Delayed law angers grieving families who lost loved ones
Most people buckle up in the front seat, which is the law, and according to the Insurance Institute for Highway Safety, adults have gotten the message that it’s safer for kids to ride in the back seat properly restrained, but when it comes to their own safety, there is a common misperception that buckling up is optional. A survey by the IIHS found only about 70% of people say they buckle up in the back seat.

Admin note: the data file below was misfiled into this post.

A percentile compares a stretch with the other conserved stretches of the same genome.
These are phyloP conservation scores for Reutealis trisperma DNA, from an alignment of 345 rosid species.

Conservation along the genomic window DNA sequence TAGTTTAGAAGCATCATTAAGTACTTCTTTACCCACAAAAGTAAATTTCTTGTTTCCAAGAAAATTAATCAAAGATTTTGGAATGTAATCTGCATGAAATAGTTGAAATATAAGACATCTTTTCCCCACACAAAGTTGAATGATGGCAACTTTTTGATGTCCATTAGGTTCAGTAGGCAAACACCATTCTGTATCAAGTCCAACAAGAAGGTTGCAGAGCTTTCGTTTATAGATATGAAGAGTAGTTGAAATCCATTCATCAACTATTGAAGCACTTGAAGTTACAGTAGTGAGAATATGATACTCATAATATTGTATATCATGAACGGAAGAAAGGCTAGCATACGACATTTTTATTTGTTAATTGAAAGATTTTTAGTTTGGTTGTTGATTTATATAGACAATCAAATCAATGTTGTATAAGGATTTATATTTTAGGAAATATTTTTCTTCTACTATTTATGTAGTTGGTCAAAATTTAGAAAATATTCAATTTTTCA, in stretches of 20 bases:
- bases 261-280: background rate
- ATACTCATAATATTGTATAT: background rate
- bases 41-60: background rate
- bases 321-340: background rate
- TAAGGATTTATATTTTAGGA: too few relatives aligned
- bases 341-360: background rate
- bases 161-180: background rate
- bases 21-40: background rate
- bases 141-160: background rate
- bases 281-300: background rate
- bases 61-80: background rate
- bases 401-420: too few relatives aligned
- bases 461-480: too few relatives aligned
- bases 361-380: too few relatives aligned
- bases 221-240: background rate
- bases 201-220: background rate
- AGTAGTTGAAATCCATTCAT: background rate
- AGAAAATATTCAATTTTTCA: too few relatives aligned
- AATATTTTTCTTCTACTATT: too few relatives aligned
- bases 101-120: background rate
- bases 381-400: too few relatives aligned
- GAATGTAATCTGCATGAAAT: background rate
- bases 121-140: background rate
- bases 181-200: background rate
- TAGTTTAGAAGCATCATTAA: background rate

Ryan’s Story"I used to go to every fatal crash scene for close to 20 years,” retired Montgomery County Police Officer Tom Didone said. He was a seasoned crash scene investigator. For most of his career, he would talk to students and parents about the importance of buckling up. His teenage son Ryan would often go with him. “He was the most educated child on traffic safety. He and my daughter could basically know what I was going to say,” said Didone. “So, these children always wore a seat belt or a safety seat, and it was second nature. There was never reminding them. It was just the way it was.” But on Oct. 20, 2008, a call came in about a bad car crash near Hawkins Creamery Road in Damascus. Didone responded to the crash just like any other. But within minutes of arriving on the scene, he said it became clear this was no ordinary accident. That’s because one of the passengers was his 15-year-old son, Ryan. “Nobody thinks it's going to happen to them until it does happen to them,” said Didone. Ryan was one of five teens in the car. They had just left a Young Life Christian meeting and were heading to a Burger King two miles away. Didone said the driver lost control and veered off the road, hitting a tree. Ryan and the two passengers in the back seat were not wearing seat belts. "When I saw the doctor come out of the elevator and I saw the way he walked, I knew exactly because I've seen it 20 and 30 times before. I knew the outcome before the doctor even got to us,” said Didone. Ryan sustained severe head trauma and died at the hospital. The two back seat passengers were also injured but survived. “The one thing that could have made a difference is if everybody wore their seat belt, everybody would have walked away from that crash,” said Didone.